When it rains a lot, you might not realize the impact mother nature is having on your community. Just because you don’t see the flooding at home, doesn’t mean it’s not happening. Flooding is a major problem in our region. It causes significant damage and has more deaths per year than any other type of severe weather.
Deborah Hoag, who is the Director of Public Work for State College gives us a brief history of stormwater and drainage, “If you look at the history of stormwater you just started. It just flowed. Then you just started with open channel flow and ditches. Then it was, wow there is a safety concern. Let’s put it in a pipe so a kid doesn’t fall in. And then you got to the thing of, the faster we get it out. Make bigger pipes. Make bigger pipes. Well now we have problems with stream banks eroding.”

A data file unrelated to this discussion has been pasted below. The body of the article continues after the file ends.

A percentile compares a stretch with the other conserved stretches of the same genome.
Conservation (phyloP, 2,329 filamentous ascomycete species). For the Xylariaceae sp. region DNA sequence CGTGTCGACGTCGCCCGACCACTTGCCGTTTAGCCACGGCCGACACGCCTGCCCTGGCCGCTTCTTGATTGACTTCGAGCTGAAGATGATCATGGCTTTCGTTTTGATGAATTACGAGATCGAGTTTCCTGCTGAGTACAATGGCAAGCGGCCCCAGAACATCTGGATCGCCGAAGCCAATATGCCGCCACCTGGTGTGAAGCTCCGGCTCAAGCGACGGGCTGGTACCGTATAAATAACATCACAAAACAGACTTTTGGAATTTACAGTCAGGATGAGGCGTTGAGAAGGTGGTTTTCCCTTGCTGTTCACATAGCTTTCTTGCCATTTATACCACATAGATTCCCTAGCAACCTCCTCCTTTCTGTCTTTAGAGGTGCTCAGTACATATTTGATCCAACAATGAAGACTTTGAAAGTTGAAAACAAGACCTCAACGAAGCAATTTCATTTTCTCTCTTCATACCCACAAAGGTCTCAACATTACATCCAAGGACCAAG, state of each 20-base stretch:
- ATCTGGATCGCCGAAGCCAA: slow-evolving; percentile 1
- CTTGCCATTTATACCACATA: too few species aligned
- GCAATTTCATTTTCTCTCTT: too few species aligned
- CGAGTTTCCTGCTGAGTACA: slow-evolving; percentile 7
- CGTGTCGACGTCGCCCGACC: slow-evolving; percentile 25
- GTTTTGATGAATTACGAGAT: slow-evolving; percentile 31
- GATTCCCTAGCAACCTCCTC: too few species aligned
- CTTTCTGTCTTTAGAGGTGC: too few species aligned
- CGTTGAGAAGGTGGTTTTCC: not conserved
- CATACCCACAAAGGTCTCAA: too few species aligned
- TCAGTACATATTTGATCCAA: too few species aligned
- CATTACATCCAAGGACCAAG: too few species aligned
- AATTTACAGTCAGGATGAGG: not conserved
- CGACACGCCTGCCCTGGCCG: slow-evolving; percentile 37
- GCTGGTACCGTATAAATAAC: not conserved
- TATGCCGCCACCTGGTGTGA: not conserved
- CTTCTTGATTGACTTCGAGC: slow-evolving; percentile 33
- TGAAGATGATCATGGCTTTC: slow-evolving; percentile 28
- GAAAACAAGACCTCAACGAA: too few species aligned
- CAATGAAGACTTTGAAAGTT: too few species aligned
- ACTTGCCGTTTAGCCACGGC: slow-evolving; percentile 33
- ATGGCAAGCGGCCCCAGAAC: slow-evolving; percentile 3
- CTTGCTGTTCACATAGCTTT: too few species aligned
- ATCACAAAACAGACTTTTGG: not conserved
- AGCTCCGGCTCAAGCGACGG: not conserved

Slow it down and back in the ground. That’s how experts have always tackled flooding problems. This has allowed for retention ponds and rain gardens to grow in popularity and each one serves a different purpose.
Nate Kissell, the Director of Public Works for Altoona, breaks the difference between the two, “A retention ponds main focus is to control the amount of rainwater and discharge it at a slower rate that helps minimize erosion. A rain garden will store water, but as that water dissipates the pollution that is inherent in that water gets eaten by the plants that are planted inside the rain garden.”
Projects that municipalities put in are large and require permits, but, what can you do at home to prevent flooding?
There are a few small things. You can put your downspout directly on to the grass. Small rain gardens can be built. Rain barrels can be connected to the downspout and can store water that you can use to water plants. So, there are many ways to reduce flooding starting right in your own yard. Since stormwater is something that will always be around.